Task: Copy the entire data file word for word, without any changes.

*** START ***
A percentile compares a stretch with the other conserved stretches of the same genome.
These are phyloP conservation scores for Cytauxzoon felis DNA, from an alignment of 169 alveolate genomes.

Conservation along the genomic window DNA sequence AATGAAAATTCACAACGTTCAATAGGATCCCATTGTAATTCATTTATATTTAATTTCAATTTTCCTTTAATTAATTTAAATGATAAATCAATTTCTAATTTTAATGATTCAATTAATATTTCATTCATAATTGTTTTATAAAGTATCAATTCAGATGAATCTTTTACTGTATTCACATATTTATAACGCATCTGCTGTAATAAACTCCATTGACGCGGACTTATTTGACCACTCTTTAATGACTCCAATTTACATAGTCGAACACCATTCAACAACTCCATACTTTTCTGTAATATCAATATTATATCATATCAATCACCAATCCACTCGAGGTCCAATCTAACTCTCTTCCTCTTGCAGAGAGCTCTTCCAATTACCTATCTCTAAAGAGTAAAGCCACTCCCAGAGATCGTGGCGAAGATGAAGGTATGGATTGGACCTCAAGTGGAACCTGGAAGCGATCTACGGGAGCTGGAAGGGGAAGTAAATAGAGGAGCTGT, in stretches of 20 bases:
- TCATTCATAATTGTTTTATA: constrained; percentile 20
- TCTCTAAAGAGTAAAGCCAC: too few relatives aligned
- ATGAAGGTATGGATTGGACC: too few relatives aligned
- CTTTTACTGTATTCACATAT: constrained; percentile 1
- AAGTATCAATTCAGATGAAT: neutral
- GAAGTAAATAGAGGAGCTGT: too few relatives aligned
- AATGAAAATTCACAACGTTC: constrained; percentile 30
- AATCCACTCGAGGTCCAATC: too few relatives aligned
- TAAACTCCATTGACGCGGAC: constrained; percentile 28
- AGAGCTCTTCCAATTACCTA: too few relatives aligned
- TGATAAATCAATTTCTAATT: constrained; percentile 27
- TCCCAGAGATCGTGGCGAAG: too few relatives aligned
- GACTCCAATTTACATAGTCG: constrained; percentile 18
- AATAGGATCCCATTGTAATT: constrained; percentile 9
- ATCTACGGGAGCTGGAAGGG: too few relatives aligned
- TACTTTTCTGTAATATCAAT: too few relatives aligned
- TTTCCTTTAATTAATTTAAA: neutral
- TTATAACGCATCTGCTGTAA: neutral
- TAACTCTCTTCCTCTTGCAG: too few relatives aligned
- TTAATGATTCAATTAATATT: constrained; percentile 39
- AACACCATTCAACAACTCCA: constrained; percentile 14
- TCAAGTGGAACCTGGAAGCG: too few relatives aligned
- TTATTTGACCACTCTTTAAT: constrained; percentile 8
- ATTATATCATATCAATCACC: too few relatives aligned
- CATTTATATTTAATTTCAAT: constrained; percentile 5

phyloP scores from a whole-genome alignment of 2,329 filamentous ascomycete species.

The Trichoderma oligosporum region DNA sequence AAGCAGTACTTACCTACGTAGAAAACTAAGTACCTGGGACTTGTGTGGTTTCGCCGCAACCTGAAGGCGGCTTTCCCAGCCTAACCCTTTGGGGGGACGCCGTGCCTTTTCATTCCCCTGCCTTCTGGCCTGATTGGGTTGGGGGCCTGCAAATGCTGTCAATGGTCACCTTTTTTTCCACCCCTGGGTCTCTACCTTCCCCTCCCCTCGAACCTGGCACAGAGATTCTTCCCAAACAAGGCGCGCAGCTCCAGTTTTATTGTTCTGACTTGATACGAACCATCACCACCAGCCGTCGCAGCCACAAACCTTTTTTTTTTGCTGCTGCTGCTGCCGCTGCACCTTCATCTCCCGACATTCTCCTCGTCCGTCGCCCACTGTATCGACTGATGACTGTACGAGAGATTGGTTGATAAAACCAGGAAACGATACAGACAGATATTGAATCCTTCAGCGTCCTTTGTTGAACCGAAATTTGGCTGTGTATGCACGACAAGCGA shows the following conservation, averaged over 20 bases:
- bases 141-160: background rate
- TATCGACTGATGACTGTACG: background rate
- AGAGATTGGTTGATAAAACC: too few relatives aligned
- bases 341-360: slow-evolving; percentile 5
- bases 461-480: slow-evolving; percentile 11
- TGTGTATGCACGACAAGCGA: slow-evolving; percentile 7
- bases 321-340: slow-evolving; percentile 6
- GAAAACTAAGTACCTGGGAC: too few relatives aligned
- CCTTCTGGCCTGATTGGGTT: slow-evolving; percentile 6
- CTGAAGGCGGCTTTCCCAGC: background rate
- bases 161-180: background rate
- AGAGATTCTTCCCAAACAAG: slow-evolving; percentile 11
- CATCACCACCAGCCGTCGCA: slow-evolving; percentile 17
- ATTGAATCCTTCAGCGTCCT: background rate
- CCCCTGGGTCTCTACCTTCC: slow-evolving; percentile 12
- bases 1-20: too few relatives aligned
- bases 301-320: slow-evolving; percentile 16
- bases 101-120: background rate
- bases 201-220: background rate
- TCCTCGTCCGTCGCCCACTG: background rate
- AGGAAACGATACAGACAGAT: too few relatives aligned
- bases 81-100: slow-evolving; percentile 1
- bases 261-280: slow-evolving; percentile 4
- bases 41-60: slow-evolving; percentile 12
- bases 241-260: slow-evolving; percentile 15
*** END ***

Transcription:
A percentile compares a stretch with the other conserved stretches of the same genome.
These are phyloP conservation scores for Cytauxzoon felis DNA, from an alignment of 169 alveolate genomes.

Conservation along the genomic window DNA sequence AATGAAAATTCACAACGTTCAATAGGATCCCATTGTAATTCATTTATATTTAATTTCAATTTTCCTTTAATTAATTTAAATGATAAATCAATTTCTAATTTTAATGATTCAATTAATATTTCATTCATAATTGTTTTATAAAGTATCAATTCAGATGAATCTTTTACTGTATTCACATATTTATAACGCATCTGCTGTAATAAACTCCATTGACGCGGACTTATTTGACCACTCTTTAATGACTCCAATTTACATAGTCGAACACCATTCAACAACTCCATACTTTTCTGTAATATCAATATTATATCATATCAATCACCAATCCACTCGAGGTCCAATCTAACTCTCTTCCTCTTGCAGAGAGCTCTTCCAATTACCTATCTCTAAAGAGTAAAGCCACTCCCAGAGATCGTGGCGAAGATGAAGGTATGGATTGGACCTCAAGTGGAACCTGGAAGCGATCTACGGGAGCTGGAAGGGGAAGTAAATAGAGGAGCTGT, in stretches of 20 bases:
- TCATTCATAATTGTTTTATA: constrained; percentile 20
- TCTCTAAAGAGTAAAGCCAC: too few relatives aligned
- ATGAAGGTATGGATTGGACC: too few relatives aligned
- CTTTTACTGTATTCACATAT: constrained; percentile 1
- AAGTATCAATTCAGATGAAT: neutral
- GAAGTAAATAGAGGAGCTGT: too few relatives aligned
- AATGAAAATTCACAACGTTC: constrained; percentile 30
- AATCCACTCGAGGTCCAATC: too few relatives aligned
- TAAACTCCATTGACGCGGAC: constrained; percentile 28
- AGAGCTCTTCCAATTACCTA: too few relatives aligned
- TGATAAATCAATTTCTAATT: constrained; percentile 27
- TCCCAGAGATCGTGGCGAAG: too few relatives aligned
- GACTCCAATTTACATAGTCG: constrained; percentile 18
- AATAGGATCCCATTGTAATT: constrained; percentile 9
- ATCTACGGGAGCTGGAAGGG: too few relatives aligned
- TACTTTTCTGTAATATCAAT: too few relatives aligned
- TTTCCTTTAATTAATTTAAA: neutral
- TTATAACGCATCTGCTGTAA: neutral
- TAACTCTCTTCCTCTTGCAG: too few relatives aligned
- TTAATGATTCAATTAATATT: constrained; percentile 39
- AACACCATTCAACAACTCCA: constrained; percentile 14
- TCAAGTGGAACCTGGAAGCG: too few relatives aligned
- TTATTTGACCACTCTTTAAT: constrained; percentile 8
- ATTATATCATATCAATCACC: too few relatives aligned
- CATTTATATTTAATTTCAAT: constrained; percentile 5

phyloP scores from a whole-genome alignment of 2,329 filamentous ascomycete species.

The Trichoderma oligosporum region DNA sequence AAGCAGTACTTACCTACGTAGAAAACTAAGTACCTGGGACTTGTGTGGTTTCGCCGCAACCTGAAGGCGGCTTTCCCAGCCTAACCCTTTGGGGGGACGCCGTGCCTTTTCATTCCCCTGCCTTCTGGCCTGATTGGGTTGGGGGCCTGCAAATGCTGTCAATGGTCACCTTTTTTTCCACCCCTGGGTCTCTACCTTCCCCTCCCCTCGAACCTGGCACAGAGATTCTTCCCAAACAAGGCGCGCAGCTCCAGTTTTATTGTTCTGACTTGATACGAACCATCACCACCAGCCGTCGCAGCCACAAACCTTTTTTTTTTGCTGCTGCTGCTGCCGCTGCACCTTCATCTCCCGACATTCTCCTCGTCCGTCGCCCACTGTATCGACTGATGACTGTACGAGAGATTGGTTGATAAAACCAGGAAACGATACAGACAGATATTGAATCCTTCAGCGTCCTTTGTTGAACCGAAATTTGGCTGTGTATGCACGACAAGCGA shows the following conservation, averaged over 20 bases:
- bases 141-160: background rate
- TATCGACTGATGACTGTACG: background rate
- AGAGATTGGTTGATAAAACC: too few relatives aligned
- bases 341-360: slow-evolving; percentile 5
- bases 461-480: slow-evolving; percentile 11
- TGTGTATGCACGACAAGCGA: slow-evolving; percentile 7
- bases 321-340: slow-evolving; percentile 6
- GAAAACTAAGTACCTGGGAC: too few relatives aligned
- CCTTCTGGCCTGATTGGGTT: slow-evolving; percentile 6
- CTGAAGGCGGCTTTCCCAGC: background rate
- bases 161-180: background rate
- AGAGATTCTTCCCAAACAAG: slow-evolving; percentile 11
- CATCACCACCAGCCGTCGCA: slow-evolving; percentile 17
- ATTGAATCCTTCAGCGTCCT: background rate
- CCCCTGGGTCTCTACCTTCC: slow-evolving; percentile 12
- bases 1-20: too few relatives aligned
- bases 301-320: slow-evolving; percentile 16
- bases 101-120: background rate
- bases 201-220: background rate
- TCCTCGTCCGTCGCCCACTG: background rate
- AGGAAACGATACAGACAGAT: too few relatives aligned
- bases 81-100: slow-evolving; percentile 1
- bases 261-280: slow-evolving; percentile 4
- bases 41-60: slow-evolving; percentile 12
- bases 241-260: slow-evolving; percentile 15